Ward claimed that her expulsion violated her free speech and free exercise rights. The district court granted summary judgment in favor of the university, but the Sixth Circuit reversed. At the same time, the Sixth Circuit held that Ward wasn’t entitled to summary judgment in her favor either: “At this stage of the case and on this record, neither side deserves to win as a matter of law.” So perhaps we’ll end up with a trial.
Who’s in the right here, Ward or the university? Let’s discuss….
It’s hard to conjure up bad stuff to say about clerking. It’s an honor, and an all-expense-paid ticket on an exclusive legal gravy train. If you’re lucky enough to clerk for a federal district or circuit court judge, you can rest assured you’re looking good and feeling good.
You might even shoot the moon and sing with the Supremes. In that case, you’re good to go: You’ll never have to practice actual law again. You can sign up now to teach a seminar on “Law and Interpretive Dance” at Yale or attend sumptuous international human rights conferences hosted by African dictators. Life is good at the top. Imagine the stimulation of interacting one-on-one with the mind of a Clarence Thomas (and acquiring access to his porn collection.) You could be the clerk who builds an ironclad case striking down universal access to healthcare — or witness the day Justice T opens his mouth to speak during oral argument….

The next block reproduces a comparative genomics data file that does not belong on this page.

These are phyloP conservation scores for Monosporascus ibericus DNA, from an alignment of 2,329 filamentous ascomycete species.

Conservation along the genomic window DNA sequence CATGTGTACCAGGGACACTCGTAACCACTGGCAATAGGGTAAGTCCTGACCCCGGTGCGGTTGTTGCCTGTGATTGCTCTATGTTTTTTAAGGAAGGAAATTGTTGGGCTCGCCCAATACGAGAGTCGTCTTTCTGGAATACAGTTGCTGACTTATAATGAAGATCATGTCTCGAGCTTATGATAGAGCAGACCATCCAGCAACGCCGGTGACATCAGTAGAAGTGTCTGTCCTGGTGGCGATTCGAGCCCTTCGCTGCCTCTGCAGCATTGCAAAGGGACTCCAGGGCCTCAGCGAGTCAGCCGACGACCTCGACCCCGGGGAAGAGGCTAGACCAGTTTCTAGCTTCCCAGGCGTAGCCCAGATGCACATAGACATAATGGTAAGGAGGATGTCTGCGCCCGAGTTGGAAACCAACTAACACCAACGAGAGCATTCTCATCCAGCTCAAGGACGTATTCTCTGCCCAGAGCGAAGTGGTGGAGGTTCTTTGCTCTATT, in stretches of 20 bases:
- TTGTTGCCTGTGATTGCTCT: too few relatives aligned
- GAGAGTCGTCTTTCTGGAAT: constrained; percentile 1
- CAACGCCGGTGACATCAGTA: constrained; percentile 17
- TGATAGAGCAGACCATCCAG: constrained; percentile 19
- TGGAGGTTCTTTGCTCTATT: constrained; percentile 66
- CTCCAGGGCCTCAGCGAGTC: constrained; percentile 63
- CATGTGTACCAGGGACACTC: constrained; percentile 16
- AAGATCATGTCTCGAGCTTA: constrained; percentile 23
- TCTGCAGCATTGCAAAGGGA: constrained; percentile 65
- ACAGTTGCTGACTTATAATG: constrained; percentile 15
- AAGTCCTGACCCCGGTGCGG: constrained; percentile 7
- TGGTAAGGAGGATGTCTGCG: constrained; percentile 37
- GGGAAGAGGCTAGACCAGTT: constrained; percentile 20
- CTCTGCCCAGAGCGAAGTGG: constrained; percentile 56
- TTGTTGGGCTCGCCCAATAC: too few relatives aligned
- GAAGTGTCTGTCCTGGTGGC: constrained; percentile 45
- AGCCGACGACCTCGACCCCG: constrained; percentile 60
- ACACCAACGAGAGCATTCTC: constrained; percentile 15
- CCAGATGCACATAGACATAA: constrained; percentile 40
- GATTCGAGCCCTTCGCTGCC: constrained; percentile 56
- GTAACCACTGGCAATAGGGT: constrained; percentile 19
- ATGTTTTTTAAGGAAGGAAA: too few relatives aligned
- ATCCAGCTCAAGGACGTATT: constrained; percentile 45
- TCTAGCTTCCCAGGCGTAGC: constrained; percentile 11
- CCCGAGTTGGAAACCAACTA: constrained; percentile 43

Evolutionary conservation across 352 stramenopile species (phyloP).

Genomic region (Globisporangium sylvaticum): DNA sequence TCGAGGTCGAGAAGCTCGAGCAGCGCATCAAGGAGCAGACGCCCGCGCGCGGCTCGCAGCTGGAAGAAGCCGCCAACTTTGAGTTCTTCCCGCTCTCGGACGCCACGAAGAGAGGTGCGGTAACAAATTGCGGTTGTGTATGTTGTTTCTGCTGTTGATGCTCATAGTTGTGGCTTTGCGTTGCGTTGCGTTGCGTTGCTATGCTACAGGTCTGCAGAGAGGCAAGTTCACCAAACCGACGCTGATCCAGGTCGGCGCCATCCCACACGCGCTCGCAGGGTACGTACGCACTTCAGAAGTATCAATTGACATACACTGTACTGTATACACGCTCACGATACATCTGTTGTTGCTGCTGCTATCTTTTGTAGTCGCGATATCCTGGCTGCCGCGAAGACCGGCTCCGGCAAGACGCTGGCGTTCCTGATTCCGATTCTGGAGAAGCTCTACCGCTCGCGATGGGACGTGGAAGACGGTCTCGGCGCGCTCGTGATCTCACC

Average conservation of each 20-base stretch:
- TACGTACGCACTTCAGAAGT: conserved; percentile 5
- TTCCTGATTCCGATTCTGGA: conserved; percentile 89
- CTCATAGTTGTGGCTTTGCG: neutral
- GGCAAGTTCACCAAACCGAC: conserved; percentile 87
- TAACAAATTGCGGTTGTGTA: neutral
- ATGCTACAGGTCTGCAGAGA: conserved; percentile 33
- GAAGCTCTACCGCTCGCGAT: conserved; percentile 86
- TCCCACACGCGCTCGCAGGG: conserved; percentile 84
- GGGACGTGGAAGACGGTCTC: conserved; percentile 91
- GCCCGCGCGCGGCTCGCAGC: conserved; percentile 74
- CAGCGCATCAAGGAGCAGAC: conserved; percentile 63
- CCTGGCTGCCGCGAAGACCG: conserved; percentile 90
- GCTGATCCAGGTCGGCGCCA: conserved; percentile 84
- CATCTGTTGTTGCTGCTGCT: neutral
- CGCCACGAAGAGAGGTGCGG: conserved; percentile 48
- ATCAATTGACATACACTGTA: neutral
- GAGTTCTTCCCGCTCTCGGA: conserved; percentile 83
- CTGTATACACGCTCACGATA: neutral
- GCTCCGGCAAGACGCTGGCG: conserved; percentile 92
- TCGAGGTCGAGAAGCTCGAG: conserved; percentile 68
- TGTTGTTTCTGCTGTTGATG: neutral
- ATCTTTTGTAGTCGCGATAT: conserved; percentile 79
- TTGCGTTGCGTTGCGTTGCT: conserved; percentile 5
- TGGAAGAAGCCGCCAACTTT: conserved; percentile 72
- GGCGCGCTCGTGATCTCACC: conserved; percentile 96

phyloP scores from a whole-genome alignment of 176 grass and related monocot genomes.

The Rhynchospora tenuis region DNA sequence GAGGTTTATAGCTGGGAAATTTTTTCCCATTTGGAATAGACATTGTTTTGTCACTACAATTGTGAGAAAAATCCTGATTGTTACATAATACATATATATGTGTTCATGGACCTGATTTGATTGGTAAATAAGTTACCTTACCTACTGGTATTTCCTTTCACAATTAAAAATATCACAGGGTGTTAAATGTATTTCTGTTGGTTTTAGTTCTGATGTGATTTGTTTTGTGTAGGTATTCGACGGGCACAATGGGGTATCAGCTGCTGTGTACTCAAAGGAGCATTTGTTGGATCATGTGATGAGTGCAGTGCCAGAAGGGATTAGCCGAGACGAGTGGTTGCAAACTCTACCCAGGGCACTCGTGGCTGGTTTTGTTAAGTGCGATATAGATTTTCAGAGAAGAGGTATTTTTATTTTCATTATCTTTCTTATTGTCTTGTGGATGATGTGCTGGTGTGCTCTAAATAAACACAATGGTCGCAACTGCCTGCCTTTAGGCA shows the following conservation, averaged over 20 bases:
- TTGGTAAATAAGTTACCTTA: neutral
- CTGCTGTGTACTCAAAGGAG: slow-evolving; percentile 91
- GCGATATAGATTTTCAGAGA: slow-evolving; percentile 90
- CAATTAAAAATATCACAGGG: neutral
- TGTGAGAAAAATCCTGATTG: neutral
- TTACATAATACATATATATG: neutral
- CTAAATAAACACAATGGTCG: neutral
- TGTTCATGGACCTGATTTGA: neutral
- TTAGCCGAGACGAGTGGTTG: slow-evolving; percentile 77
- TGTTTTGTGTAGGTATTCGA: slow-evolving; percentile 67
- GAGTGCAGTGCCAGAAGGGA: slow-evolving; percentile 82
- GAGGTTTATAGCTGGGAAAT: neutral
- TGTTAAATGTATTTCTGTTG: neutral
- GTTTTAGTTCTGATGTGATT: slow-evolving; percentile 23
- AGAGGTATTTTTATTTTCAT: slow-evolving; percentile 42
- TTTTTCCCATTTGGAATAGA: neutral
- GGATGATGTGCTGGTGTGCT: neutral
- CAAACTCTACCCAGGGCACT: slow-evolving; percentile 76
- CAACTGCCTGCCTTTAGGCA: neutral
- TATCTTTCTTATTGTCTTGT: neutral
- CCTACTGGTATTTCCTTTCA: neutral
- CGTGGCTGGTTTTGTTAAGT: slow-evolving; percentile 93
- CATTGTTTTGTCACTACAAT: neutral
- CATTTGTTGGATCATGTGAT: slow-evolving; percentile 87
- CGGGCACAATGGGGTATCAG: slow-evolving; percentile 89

At some point you have to get out of here. The question is when – and whither.
A vacation might help, if you could achieve the impossible and take one. My client pulled off a week – seven whole days! – at a Caribbean resort. She flew off to paradise, only to return feeling like a condemned prisoner.
“It made things worse,” she lamented. “Now I remember the outside world.”
Sometimes it’s better to live without that distraction….
The holiday season is upon us, and yet again, you have no idea what to get for the fickle lawyer in your life. We’re here to help. Even if your bonus check hasn’t arrived yet, any one of the gifts we’ve highlighted here could be a worthy substitute until your employer decides to make it rain.
We’ve got an eclectic selection for you to choose from, so settle in by that stack of documents yet to be reviewed and dig in…
Ed. note: The Asia Chronicles column is authored by Kinney Recruiting. Kinney has made more placements of U.S. associates, counsels and partners in Asia than any other recruiting firm in each of the past six years. You can reach them by email: email@example.com.